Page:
DUBLIN -- IoT World 2016 -- UK chip designer ARM has put the development of new security offerings at the heart of its strategy as it turns its attention from the smartphone market to the broader Internet of Things (IoT) opportunity.
The company, whose processor designs are used in most smartphones, was earlier this year acquired in a £23.4 billion ($28.9 billion, at today's exchange rate) deal by Japan's SoftBank Corp. , which reckons ARM Ltd. technology could be used to support billions of connected objects in future. (See SoftBank Muscles In on ARM in $32B Deal.)
SoftBank founder and CEO Masayoshi Son has gone as far as predicting that more than a trillion IoT devices will be deployed over the next decade, delivering more than 2.3 zetabytes of data into IoT systems every month.
Speaking at today's IoT World 2016 event in Dublin, Paul Williamson, the general manager of ARM's wireless business unit, said that security would be absolutely critical in this environment to prevent sabotage and give IoT developers the confidence to move forward.
"Security cannot be bolted on in IoT," he told attendees during a keynote session this morning. "In the PC world we had an isolated hardware platform you could retrofit but the world has changed and the attack surface is much broader in IoT, and that opens up opportunities for people entering the space with less noble intentions."
ARM has started by helping silicon partners to bring its TrustZone platform into an IoT environment. That has involved introducing new embedded processor cores that support TrustZone and ensuring developers can build chips while maintaining security.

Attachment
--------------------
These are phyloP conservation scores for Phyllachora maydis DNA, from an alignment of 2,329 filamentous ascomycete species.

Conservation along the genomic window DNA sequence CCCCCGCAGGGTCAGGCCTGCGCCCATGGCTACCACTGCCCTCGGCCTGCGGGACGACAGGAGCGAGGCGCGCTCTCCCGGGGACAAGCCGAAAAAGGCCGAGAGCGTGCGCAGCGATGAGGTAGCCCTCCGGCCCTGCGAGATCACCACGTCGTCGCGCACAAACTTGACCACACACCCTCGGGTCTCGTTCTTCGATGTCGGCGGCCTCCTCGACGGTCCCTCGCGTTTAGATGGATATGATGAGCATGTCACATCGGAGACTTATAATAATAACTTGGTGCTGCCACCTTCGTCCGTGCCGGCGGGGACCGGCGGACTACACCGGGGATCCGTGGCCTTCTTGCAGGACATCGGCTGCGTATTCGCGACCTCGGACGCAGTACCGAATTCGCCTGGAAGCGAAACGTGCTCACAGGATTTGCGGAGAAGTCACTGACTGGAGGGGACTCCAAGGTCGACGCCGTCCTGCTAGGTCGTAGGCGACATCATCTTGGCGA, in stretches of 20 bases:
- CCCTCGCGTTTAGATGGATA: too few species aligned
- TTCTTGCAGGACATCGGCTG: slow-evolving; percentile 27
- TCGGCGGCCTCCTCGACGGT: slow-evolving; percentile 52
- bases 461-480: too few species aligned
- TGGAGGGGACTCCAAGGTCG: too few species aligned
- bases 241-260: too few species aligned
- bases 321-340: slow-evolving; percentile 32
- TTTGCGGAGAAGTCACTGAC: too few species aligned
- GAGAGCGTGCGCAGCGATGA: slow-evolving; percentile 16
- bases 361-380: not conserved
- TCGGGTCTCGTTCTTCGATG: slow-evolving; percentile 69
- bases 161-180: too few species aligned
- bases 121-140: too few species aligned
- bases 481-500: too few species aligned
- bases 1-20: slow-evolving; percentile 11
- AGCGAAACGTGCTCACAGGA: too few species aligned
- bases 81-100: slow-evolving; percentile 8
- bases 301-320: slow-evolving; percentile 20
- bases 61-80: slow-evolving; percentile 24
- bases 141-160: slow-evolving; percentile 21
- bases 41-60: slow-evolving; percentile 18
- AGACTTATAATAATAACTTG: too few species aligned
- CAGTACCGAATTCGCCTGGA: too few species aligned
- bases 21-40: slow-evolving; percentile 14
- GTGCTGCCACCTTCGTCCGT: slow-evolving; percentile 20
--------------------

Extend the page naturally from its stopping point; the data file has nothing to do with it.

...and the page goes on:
TrustZone is currently used within smartphones and ensures consumers can use mobile banking applications securely.
The IoT focus is also forcing ARM to become more of a services company than it has been historically. A new "mbed cloud" offering it has developed is aimed at guaranteeing security between devices and the cloud services to which they will connect. "It is not providing a service in the cloud but allowing people to build services on top of that platform and connect with a level of trust to that device," said Williamson.
ARM is offering "mbed cloud" on a software-as-a-service basis and says there are no "on-premises" requirements attached to its deployment.
That hints at a broader shift in ARM business model, although Williamson insisted the company's core business would continue to generate revenues mainly from royalties on sales of connected devices. "There is no significant change but the service side of the business will operate differently," he said.
SoftBank's takeover move has prompted some concern the Japanese company may try to alter ARM's approach -- which has proven hugely successful over the years -- in an attempt to inflate revenues and justify the amount it spent.
ARM made about £968.3 million ($1.2 billion) in revenues in 2015, up from £795.2 million ($981 million) in 2014, and saw profits before tax rise from £411.3 million ($507.4 million) to £511.5 million ($631 million) over the same period.
Last year, the company had 3,975 employees working around the world, with 1,577 based at its UK headquarters in Cambridge.
— Iain Morris, , News Editor, Light Reading